Although the lack of sex is trying, it doesn’t compare with the painful void of no relationships.
I have often heard members compare resisting homosexual impulses to resisting drugs, alcohol, or kleptomania. The problem with this analogy is that you can survive without all these things without any serious damage to yourself. But going without a romantic relationship for your entire life is very damaging. It’s a lot like going without the sun.

Imagine you are locked in a dungeon when you hit puberty. You are well cared for, and your family visits you from time to time, but you are told that you must never go outside again. Your body needs sunlight to produce vitamin D, used primarily to help your body absorb calcium. You have all the milk you can drink, but it doesn’t do you any good. Your bones weaken, your muscles must spend more energy to contract, and even your nerves function with less efficiency. The world literally appears duller to all your senses. There are certain foods you could eat to get some vitamin D, but even then the loss of sunlight produces a spectacular loss of hope.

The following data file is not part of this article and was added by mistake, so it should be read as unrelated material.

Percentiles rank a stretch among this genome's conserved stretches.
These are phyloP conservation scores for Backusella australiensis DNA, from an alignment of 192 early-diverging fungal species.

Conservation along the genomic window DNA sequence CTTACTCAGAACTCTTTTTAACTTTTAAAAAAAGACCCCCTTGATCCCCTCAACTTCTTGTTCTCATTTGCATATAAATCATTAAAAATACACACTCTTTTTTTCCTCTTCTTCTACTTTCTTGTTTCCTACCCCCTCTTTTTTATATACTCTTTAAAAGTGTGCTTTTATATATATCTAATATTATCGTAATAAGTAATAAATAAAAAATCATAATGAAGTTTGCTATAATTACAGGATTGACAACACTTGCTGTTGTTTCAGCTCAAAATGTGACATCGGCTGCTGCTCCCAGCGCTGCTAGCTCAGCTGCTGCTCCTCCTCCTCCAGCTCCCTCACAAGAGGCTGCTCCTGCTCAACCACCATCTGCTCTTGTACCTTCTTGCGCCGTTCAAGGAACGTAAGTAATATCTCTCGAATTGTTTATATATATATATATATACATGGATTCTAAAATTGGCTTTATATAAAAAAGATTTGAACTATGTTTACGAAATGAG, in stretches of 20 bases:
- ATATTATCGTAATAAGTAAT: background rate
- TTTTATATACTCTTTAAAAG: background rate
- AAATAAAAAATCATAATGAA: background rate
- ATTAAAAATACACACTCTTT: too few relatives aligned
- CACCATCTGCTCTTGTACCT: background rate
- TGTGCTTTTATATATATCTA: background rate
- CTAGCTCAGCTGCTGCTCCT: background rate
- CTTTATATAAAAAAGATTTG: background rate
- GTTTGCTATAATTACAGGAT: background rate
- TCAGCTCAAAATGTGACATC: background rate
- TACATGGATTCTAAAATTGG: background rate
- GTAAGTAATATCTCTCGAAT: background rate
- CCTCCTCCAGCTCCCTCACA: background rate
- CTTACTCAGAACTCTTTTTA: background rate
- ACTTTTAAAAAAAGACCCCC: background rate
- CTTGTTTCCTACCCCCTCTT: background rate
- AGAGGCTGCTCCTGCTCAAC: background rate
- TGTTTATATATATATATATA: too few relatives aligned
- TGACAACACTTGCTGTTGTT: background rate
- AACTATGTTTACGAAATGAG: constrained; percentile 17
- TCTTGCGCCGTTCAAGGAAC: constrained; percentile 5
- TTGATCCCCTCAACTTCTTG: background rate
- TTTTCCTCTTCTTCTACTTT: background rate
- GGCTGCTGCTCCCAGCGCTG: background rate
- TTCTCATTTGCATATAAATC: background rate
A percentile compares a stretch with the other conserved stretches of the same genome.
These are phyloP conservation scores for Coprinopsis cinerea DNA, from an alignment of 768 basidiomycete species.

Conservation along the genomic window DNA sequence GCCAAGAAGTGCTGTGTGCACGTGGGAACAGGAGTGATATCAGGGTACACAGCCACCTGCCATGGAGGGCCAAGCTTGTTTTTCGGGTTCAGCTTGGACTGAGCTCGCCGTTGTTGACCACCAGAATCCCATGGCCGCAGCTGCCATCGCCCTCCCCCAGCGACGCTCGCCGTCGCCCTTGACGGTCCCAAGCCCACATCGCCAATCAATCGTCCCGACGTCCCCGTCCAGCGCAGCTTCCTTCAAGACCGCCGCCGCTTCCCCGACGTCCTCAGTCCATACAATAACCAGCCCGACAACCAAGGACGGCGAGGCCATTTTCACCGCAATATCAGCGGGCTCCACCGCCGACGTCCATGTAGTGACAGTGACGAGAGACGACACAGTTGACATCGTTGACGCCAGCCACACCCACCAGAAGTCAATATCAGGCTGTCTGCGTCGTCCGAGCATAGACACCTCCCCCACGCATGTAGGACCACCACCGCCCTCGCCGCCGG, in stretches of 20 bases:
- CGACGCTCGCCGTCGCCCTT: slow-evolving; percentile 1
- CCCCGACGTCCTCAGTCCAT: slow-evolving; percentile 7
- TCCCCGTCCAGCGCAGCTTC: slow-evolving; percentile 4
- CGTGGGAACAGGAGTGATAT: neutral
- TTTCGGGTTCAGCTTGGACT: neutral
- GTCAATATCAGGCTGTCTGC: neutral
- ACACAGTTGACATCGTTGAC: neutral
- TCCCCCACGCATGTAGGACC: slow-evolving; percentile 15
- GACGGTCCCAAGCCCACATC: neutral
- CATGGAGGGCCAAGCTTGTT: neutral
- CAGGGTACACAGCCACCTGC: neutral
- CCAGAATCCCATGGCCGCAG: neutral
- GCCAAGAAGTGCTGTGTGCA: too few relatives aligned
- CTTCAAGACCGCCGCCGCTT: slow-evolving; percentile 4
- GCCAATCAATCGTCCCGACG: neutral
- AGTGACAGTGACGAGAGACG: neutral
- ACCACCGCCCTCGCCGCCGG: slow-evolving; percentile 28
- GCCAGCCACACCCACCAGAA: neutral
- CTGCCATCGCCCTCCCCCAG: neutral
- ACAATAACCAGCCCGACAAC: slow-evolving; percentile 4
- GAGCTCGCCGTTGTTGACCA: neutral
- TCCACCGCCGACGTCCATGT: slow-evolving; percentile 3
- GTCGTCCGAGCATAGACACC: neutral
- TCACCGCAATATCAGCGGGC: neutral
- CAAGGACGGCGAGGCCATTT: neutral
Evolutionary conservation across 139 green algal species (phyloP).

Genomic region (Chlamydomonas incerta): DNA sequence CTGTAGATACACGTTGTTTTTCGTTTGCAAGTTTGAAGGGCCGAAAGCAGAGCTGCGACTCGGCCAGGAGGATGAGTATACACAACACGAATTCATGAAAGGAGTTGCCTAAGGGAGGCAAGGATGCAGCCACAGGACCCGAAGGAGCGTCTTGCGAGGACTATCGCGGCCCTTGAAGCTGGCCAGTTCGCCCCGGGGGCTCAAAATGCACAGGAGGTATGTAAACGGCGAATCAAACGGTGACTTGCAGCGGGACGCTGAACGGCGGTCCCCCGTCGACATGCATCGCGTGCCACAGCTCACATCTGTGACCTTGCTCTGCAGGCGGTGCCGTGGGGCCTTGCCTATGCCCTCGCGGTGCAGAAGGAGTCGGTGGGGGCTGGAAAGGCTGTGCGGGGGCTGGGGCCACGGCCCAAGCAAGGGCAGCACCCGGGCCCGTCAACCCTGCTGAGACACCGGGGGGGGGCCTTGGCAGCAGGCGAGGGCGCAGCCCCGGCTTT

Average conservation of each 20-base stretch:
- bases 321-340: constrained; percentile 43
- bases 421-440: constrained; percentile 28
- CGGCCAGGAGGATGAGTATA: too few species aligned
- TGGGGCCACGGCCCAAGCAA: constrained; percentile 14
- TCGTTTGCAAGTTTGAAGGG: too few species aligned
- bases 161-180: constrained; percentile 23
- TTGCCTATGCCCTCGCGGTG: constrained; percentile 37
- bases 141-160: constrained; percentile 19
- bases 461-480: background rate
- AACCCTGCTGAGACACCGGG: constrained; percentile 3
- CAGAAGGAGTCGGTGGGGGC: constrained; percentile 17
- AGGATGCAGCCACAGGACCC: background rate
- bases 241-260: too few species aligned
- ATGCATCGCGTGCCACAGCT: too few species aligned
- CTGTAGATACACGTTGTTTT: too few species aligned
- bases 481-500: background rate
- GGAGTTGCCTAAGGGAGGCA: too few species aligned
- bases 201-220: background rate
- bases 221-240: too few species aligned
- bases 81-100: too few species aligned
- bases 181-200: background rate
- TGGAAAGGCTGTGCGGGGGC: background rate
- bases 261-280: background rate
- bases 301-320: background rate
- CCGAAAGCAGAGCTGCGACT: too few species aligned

In a similar way, humans need strong relationships. We grow when we fall in love, when we sacrifice for another. We learn to work through problems and thrive on common goals. As wonderful as friendships are, they do not provide the intimacy and emotional intensity necessary for such growth. We are stunted when we do not express this part of ourselves. All the scripture reading and prayer in the world won’t fill that void. The whole world appears duller.